The zombie apocalypse. Threads. Pandemic. Doomsday Preppers. Post-apocalyptic pop-culture fiction of doom. What's it about? A Stanford scholar explains.
It's hard to believe these days, what with Gazprom sponsoring the Champions League, that thirty years ago, if not for the actions of one man, Stanislav Petrov, (previously, previouslier) the world might have ended in a nuclear holocaust. His story long kept secret, only revealed in 1998, Petrov has finally been rewarded for his courage this week, as he became the latest recipient of the Dresden Peace Prize. Coincidently, this honour came only days after the meteorite strike in Russia, which as Charlie Stross points out, in the Cold War context of three decades ago might have ended in tragedy. Curious of how that might have panned out? Well, the Protect and Survive series at Alternate History.com shows what would've happened to Britain in a full scale nuclear war: it's not pretty. [more inside]
Nuclear War: A Guide To Armageddon This 1982 documentary looks at the effects of a 1 MT nuke detonating a mile above London's St Paul's Cathedral. Written and produced by "Threads" director Mick Jackson. Ludovic Kennedy narrates. Previously. Meta.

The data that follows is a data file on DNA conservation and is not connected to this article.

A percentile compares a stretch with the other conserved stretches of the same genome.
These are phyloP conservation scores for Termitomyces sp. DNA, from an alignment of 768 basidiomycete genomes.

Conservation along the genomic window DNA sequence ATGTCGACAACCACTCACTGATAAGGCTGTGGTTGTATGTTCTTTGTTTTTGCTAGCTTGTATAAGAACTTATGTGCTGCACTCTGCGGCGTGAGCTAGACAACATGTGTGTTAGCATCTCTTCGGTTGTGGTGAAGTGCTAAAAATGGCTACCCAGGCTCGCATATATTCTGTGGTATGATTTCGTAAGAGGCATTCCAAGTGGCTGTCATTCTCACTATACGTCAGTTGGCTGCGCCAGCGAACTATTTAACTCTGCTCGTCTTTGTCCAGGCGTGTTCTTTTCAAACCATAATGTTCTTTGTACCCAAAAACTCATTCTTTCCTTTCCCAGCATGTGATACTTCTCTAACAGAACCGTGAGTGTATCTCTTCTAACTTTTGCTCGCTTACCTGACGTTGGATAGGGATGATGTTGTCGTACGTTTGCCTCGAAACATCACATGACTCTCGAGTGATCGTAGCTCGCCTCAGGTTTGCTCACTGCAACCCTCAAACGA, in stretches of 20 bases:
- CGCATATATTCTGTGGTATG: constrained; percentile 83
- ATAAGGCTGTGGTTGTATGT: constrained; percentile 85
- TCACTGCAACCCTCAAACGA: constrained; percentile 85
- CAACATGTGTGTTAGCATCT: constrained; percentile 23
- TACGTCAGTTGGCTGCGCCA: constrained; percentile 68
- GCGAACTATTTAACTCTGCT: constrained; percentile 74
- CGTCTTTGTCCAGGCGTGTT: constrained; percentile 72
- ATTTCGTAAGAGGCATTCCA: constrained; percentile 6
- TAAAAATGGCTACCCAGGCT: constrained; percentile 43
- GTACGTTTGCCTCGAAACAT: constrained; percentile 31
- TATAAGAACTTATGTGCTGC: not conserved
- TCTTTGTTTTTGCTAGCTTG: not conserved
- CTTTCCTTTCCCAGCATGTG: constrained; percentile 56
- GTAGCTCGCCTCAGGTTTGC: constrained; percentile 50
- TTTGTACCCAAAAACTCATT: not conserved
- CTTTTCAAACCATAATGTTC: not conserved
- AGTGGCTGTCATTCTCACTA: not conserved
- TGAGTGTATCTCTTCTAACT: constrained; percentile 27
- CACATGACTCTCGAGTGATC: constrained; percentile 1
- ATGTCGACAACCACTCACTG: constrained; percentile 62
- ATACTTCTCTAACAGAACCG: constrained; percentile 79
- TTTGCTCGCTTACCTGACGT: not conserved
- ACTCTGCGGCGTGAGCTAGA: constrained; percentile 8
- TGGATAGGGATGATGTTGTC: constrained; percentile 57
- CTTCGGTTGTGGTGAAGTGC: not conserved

Back in the first half of the eighties, when the Soviet leadership was old, dementing and increasingly paranoid and president Reagan spoke of a winnable nuclear war and set in motion the Star Wars project to make it so, the nuclear holocaust was on many people's minds. It not only featured frequently in popular culture, but several films were made as explicit warnings of what a nuclear war would really be like. Of these movies, Threads (1984) was the most realistic and scary. The full movie is now available on Youtube for your "enjoyment". Warning: not very nice, sort of depressing. [more inside]
In 1965, Peter Watkins produced a fictional documentary called The War Game in which the aftermath of thermo-nuclear attacks in Britain was depicted. The BBC declared that it was "too horrifying for the medium of broadcasting" and was not aired until 1985. Watch it here (warning: graphic depictions of effects of radiation). Related, When the Wind Blows (parts 1 , 2, 3, 4, 5, 6, 7, 8), a sober animated tale of a British couple who try and survive nuclear holocaust based on the civil defense manual "Protect and Survive." (Previously).
Bravo Bill Moyers! Once in awhile there comes a personality that can bridge ideological gaps. Granted these "gaps" are left, center left and moderate right. At that, Moyers is quite the ace. In this keynote address, Moyers speaks of patriotism, unity, heartbreak, renewable energy, "it could have been worse" scenarios, further terrorist attacks and who's side We the People should be on.